Witnessing and Participating in an Evolution of Awareness, Medical Care

Dennis Petragnani was 18 years old when he was first diagnosed with severe ulcerative colitis. It was the 1990s and he remembers no one was discussing gastrointestinal issues. There was an unawareness not only in the general public but even the pharmaceutical industry and the medical community were not actively addressing these health problems.

“No one was talking about Crohn’s or colitis; there weren’t any drug commercials on TV during those days,” said Dennis. “A lot of doctors just felt that: ‘oh, you have a nervous stomach; you have a nervous system; you’re probably under stress, you’re depressed.’”

It wasn’t until he was seen by a doctor in a New York City hospital that he started to understand the nature of the chronic condition he was suffering and how his gastrointestinal issues were taking a toll on him. For years, his health has seen a series of ongoing issues including numerous surgeries, the installation of a J-Pouch after the removal of his large intestines, and bouts of C diff.

Hitting the Doughnut Hole of Medical Coverage
At one point, when Dennis was in the hospital being treated for a severe case of C diff, his medical insurance would not pay for the cost of treatment, which was a course of vancomycin for 14 days at a cost of $1000. His surgeries and medications had caused his insurance to hit the dreaded Medicare donut hole—a point where there is a temporary coverage gap on what the drug plan will cover.

“The coverage gap begins after you and your drug plan have spent a certain amount for covered drugs,” Medicare states on its site. “Once you and your plan have spent $5030 on covered drugs in 2024, you’re in the coverage gap.”1

When he was in the donut hole, his physician stepped in and helped. “My doctor actually went to the pharmacy and he paid for my medication, so I could get out of the hospital because he feared that it’d be better for me to stay home with a treatment than to be at such a high risk in the hospital. At the time, there was a lot of staph infections and C diff running rampant in the hospital…and he just feared for my life.”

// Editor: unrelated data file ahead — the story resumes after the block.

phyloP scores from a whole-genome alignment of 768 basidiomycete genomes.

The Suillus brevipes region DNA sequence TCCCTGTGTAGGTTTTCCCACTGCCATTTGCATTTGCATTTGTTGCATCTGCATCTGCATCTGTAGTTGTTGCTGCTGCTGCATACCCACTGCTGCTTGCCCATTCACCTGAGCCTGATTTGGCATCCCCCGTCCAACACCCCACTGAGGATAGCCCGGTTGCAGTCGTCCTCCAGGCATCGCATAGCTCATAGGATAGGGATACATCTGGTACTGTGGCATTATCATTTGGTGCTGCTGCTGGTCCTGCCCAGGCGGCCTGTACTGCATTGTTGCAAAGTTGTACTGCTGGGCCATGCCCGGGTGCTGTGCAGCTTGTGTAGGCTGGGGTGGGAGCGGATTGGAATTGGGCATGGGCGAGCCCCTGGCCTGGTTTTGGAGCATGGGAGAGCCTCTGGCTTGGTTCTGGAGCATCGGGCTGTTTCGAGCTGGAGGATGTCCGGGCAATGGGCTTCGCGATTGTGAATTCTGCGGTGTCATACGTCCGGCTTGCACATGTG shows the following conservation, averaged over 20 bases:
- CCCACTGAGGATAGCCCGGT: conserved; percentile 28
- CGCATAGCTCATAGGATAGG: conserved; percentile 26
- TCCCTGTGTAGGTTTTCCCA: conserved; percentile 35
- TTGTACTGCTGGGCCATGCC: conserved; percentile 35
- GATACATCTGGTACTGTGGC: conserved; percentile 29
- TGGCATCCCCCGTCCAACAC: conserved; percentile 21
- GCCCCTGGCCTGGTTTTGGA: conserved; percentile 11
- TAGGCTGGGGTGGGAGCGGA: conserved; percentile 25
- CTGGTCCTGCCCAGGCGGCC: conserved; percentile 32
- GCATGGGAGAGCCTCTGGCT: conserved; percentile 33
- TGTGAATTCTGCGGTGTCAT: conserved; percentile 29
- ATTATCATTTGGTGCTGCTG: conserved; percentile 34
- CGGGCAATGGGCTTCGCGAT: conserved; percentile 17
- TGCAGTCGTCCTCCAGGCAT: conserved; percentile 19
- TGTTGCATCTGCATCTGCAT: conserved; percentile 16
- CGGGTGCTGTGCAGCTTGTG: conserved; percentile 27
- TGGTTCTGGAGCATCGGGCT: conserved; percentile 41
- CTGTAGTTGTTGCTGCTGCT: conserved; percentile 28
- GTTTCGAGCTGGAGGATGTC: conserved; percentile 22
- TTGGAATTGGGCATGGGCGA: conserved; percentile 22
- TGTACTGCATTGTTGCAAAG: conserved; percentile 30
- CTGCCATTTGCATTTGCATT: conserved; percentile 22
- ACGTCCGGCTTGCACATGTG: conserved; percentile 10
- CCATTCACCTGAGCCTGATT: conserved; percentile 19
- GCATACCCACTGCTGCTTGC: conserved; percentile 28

PLF: Openly Discussing C diff, Finding Comfort
Dennis had known Peggy Lillis Foundation’s (PLF) Cofounder and CEO Christian John Lillis through mutual friends and that was his connection to getting involved in PLF. Last month, Dennis attended the PLF 2024 C diff Advocacy Summit in Washington DC. PLF is C diff patient advocacy organization, and Dennis was struck by people’s stories and that pharmaceutical companies were participating at the conference.

“It’s extraordinary to hear people’s stories, and just see now what the drug companies are doing. Christian has certainly put a name to this, and he’s raising more and more awareness to it,” said Dennis.

Dennis appreciates what PLF is doing and how the medical community and pharmaceutical companies are addressing the problem.

It has been an evolution from when Dennis first started experiencing health problems to now. He is struck by how there is awareness, emphasis of treatments, and clinical care by the pharmaceutical companies and the medical community.

“In the early days of Crohn’s and colitis, no one heard of C diff. I mean, it wasn’t part of the vernacular, sitting at the kitchen table with your family at a holiday and talking about C diff as it was like heart disease, or cancer, or diabetes.

This especially rings true as Dennis has had to battle his own physicians to listen to him as they thought his issues were psychosomatic. Despite his battles with gastrointestinal issues, Petragnani has found kinship and a community through PLF.

“When I started to do some work with the Peggy Lillis Foundation, I was able to meet the community that certainly knows what it is and knows what it’s like to have the side effects, whether themselves or they had a family member…I feel blessed to be a part of the Peggy Lillis Foundation.”

Contagion is partnering with PLF in this ongoing series, Living with C diff, as Dennis and others bravely talk about their experiences dealing with the condition.

1.Costs in the coverage gap. Medicare. Accessed May 15, 2024.

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